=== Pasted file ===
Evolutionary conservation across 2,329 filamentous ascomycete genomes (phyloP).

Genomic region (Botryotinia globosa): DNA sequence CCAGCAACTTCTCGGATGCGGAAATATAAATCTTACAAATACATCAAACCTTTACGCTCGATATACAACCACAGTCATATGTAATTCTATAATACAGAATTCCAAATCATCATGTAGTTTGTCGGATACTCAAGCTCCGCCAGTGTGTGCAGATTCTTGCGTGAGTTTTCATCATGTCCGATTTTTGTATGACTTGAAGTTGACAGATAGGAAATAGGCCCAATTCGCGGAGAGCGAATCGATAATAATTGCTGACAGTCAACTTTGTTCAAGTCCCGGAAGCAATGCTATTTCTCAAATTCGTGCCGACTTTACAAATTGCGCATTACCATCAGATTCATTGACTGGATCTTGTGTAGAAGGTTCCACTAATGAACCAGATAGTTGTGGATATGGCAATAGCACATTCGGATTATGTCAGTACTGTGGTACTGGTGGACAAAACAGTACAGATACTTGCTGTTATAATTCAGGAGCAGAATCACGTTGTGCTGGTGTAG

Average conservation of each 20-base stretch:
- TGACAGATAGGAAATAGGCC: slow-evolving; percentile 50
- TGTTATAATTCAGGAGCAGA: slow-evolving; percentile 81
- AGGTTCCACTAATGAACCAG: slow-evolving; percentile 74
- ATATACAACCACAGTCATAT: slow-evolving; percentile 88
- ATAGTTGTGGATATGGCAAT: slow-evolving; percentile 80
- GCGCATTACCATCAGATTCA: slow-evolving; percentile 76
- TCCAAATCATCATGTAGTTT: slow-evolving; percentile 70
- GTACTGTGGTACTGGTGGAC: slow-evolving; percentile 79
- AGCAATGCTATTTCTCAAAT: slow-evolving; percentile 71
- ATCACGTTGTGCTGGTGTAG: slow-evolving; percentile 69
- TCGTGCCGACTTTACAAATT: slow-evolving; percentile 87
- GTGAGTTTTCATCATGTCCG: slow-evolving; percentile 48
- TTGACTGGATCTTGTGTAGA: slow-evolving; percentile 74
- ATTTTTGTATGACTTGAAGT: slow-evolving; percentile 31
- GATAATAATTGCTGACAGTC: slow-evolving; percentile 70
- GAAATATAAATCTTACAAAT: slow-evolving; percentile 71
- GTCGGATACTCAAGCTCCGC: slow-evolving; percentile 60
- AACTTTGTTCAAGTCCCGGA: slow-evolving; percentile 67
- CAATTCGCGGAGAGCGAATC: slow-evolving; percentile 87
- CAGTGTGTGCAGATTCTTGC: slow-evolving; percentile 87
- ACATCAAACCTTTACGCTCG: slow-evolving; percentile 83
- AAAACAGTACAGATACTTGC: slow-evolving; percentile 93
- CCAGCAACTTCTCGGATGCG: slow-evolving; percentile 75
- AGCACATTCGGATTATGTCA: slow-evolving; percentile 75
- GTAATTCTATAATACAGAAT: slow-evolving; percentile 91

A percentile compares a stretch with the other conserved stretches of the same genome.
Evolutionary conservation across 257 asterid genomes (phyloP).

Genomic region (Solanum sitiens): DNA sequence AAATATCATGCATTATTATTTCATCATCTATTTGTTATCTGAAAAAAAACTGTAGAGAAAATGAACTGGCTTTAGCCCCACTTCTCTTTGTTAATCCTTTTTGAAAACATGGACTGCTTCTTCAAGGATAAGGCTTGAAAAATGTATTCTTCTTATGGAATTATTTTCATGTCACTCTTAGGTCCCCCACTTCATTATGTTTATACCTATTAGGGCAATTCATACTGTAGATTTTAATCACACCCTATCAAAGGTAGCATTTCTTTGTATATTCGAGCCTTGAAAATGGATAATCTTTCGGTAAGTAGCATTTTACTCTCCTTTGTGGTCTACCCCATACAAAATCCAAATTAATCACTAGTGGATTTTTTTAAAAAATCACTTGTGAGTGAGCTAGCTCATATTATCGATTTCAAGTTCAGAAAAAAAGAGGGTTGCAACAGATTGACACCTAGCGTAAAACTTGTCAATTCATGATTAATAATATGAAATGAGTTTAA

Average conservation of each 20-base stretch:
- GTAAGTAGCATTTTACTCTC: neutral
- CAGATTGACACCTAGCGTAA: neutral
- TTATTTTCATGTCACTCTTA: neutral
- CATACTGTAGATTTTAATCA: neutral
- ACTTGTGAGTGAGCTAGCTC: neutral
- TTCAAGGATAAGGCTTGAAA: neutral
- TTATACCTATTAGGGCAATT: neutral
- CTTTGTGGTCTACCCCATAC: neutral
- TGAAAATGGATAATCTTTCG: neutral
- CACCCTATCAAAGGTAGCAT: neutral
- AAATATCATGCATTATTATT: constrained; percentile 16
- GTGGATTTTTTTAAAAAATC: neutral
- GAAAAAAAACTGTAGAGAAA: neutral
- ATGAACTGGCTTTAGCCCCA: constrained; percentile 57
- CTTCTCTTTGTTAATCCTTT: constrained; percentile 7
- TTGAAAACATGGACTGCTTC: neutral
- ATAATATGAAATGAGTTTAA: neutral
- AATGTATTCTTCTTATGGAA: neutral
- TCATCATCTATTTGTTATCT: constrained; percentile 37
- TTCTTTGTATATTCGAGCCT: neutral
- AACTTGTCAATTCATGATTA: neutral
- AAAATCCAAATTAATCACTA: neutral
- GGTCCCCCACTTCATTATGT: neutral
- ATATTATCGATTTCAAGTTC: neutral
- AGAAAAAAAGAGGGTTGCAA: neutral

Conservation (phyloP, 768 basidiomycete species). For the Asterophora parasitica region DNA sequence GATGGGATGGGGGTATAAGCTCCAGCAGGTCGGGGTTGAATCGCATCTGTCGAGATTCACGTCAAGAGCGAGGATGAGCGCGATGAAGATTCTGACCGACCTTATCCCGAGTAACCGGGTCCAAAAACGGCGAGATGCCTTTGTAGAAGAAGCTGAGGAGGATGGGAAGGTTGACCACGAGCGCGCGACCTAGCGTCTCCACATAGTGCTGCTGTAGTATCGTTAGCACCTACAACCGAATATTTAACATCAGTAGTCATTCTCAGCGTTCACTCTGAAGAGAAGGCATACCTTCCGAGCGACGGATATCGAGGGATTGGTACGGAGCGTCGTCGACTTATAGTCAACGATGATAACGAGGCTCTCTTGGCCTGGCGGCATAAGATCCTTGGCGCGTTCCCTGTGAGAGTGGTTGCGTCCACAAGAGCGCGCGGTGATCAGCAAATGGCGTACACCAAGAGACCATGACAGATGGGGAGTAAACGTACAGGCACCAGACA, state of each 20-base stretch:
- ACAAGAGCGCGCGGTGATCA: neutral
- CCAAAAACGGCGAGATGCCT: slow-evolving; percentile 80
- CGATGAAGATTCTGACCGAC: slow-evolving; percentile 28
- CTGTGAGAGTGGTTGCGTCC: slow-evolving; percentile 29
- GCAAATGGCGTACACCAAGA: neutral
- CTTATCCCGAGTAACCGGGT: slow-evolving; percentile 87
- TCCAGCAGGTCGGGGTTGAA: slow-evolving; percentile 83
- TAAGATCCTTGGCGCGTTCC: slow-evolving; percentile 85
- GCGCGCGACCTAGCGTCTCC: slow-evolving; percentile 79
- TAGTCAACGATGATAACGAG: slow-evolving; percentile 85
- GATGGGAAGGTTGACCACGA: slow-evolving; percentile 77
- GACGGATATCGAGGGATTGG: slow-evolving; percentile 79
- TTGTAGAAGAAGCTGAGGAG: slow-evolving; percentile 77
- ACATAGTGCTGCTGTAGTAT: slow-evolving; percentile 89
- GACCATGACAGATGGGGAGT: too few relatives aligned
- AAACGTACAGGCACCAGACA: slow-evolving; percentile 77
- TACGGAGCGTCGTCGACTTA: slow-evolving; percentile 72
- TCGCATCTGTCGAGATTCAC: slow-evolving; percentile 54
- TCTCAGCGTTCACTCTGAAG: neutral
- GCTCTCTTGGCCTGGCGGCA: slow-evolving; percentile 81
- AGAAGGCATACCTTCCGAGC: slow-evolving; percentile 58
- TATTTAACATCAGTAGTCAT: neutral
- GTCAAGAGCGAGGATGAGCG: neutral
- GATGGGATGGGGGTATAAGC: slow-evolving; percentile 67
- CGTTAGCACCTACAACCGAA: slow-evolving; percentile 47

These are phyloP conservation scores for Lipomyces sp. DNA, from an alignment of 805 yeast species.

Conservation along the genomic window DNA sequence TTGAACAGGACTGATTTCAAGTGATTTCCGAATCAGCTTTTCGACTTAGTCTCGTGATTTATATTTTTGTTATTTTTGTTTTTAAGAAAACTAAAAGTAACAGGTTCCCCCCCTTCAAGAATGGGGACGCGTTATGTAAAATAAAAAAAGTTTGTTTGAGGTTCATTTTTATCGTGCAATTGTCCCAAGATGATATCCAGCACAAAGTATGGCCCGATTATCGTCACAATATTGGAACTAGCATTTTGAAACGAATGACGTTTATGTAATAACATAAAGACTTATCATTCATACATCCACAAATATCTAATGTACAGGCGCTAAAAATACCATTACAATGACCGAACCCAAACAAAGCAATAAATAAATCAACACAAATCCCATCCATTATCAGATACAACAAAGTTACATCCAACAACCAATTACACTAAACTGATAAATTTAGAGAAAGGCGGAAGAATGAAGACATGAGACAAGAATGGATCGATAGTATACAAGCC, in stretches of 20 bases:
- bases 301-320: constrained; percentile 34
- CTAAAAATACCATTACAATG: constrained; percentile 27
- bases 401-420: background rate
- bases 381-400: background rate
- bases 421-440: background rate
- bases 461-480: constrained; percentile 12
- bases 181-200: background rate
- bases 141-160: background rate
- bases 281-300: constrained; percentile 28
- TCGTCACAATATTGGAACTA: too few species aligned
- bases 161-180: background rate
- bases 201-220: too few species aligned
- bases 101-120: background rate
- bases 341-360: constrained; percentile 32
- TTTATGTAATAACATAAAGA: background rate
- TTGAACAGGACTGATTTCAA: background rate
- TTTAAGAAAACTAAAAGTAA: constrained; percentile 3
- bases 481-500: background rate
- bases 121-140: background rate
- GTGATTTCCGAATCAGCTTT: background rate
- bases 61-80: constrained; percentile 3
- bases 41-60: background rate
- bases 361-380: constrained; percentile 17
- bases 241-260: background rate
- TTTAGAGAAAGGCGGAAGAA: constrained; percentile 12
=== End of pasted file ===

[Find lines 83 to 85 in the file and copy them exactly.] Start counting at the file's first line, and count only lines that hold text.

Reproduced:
- CGTTAGCACCTACAACCGAA: slow-evolving; percentile 47

These are phyloP conservation scores for Lipomyces sp. DNA, from an alignment of 805 yeast species.

Conservation along the genomic window DNA sequence TTGAACAGGACTGATTTCAAGTGATTTCCGAATCAGCTTTTCGACTTAGTCTCGTGATTTATATTTTTGTTATTTTTGTTTTTAAGAAAACTAAAAGTAACAGGTTCCCCCCCTTCAAGAATGGGGACGCGTTATGTAAAATAAAAAAAGTTTGTTTGAGGTTCATTTTTATCGTGCAATTGTCCCAAGATGATATCCAGCACAAAGTATGGCCCGATTATCGTCACAATATTGGAACTAGCATTTTGAAACGAATGACGTTTATGTAATAACATAAAGACTTATCATTCATACATCCACAAATATCTAATGTACAGGCGCTAAAAATACCATTACAATGACCGAACCCAAACAAAGCAATAAATAAATCAACACAAATCCCATCCATTATCAGATACAACAAAGTTACATCCAACAACCAATTACACTAAACTGATAAATTTAGAGAAAGGCGGAAGAATGAAGACATGAGACAAGAATGGATCGATAGTATACAAGCC, in stretches of 20 bases: